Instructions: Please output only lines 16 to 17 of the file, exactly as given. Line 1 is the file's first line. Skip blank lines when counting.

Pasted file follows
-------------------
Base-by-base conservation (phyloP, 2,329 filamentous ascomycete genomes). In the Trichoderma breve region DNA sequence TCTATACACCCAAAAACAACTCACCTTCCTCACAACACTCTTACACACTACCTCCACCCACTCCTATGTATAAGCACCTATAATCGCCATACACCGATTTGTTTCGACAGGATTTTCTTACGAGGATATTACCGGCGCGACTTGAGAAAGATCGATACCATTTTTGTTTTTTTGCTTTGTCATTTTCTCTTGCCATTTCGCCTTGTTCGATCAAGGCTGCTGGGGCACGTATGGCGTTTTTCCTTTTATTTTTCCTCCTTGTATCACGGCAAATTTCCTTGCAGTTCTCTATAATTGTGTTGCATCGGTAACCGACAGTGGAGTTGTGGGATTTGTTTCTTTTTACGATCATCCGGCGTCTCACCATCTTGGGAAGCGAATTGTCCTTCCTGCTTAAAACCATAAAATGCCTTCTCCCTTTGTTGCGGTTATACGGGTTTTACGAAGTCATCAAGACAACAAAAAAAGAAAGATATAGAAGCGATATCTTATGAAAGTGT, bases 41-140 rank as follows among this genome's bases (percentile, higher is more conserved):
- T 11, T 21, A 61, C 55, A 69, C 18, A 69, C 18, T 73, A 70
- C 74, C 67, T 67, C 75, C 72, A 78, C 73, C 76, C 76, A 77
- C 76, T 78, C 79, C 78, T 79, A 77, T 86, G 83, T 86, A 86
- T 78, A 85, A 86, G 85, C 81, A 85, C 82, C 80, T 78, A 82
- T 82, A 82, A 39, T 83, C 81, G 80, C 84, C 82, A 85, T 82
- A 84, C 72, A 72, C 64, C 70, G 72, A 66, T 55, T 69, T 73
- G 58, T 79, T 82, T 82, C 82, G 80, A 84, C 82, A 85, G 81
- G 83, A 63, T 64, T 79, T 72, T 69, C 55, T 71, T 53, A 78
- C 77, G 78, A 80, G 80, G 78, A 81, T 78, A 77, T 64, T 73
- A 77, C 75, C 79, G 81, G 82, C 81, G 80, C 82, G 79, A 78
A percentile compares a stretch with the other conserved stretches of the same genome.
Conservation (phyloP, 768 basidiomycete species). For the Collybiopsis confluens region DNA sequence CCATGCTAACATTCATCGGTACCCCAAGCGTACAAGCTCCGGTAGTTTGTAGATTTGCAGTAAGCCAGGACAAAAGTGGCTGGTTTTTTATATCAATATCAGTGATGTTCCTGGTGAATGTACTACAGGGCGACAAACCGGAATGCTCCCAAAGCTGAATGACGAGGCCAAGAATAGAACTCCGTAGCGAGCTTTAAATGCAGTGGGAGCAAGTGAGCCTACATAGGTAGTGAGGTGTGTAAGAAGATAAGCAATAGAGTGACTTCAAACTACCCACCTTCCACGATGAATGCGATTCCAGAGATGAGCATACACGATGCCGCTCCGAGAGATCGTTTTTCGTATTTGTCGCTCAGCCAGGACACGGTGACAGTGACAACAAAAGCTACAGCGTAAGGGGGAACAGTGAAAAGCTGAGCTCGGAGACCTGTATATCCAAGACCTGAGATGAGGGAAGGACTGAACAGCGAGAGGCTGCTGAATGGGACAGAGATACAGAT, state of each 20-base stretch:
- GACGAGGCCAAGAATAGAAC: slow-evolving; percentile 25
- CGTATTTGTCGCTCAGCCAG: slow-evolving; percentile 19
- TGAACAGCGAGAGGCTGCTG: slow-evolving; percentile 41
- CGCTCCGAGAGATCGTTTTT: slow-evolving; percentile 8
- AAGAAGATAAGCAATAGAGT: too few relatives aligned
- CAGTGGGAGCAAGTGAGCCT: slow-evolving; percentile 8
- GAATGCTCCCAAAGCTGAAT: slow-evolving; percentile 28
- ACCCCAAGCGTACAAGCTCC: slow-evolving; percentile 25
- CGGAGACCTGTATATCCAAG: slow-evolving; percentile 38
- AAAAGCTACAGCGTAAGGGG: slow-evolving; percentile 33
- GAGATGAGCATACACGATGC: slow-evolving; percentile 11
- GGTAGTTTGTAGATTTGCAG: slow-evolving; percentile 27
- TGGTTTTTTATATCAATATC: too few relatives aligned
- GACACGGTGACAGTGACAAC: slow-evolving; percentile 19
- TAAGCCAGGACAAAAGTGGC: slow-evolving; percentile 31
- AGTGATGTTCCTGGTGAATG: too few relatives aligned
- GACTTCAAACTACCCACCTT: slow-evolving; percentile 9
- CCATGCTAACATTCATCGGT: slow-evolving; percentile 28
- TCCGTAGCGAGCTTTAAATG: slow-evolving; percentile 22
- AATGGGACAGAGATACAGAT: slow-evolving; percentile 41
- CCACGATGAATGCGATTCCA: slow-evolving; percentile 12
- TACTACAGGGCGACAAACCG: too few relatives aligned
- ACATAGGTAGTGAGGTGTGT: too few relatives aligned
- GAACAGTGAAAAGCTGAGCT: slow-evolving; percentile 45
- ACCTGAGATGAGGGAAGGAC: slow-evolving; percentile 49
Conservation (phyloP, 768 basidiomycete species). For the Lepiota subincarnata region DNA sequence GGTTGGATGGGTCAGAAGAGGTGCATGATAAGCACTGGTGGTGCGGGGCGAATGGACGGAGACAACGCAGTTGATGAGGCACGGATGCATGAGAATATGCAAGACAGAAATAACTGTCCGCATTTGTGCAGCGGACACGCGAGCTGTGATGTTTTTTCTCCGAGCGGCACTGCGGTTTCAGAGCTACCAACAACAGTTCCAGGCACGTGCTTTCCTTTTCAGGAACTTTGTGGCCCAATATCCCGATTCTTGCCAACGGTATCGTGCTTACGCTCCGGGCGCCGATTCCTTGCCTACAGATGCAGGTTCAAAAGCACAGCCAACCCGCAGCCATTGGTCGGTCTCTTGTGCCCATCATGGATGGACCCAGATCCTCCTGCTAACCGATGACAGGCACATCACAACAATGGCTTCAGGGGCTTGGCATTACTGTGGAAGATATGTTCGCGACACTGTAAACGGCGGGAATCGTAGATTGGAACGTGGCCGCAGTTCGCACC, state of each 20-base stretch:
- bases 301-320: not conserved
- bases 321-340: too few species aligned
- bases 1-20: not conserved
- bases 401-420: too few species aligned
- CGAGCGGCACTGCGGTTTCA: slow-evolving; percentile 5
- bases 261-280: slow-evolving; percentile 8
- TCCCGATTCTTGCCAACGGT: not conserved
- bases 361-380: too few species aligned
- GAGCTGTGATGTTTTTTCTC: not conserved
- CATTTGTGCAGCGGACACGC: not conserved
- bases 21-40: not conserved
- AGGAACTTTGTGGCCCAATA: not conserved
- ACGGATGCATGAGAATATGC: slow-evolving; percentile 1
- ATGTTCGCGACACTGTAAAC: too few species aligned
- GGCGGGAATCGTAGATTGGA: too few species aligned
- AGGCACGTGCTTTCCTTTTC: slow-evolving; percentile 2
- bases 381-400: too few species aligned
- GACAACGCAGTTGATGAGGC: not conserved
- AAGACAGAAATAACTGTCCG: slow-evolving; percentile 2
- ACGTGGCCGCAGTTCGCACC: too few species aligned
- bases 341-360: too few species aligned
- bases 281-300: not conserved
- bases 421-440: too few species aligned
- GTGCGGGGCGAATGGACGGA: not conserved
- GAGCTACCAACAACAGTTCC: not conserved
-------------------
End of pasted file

- TGAACAGCGAGAGGCTGCTG: slow-evolving; percentile 41
- CGCTCCGAGAGATCGTTTTT: slow-evolving; percentile 8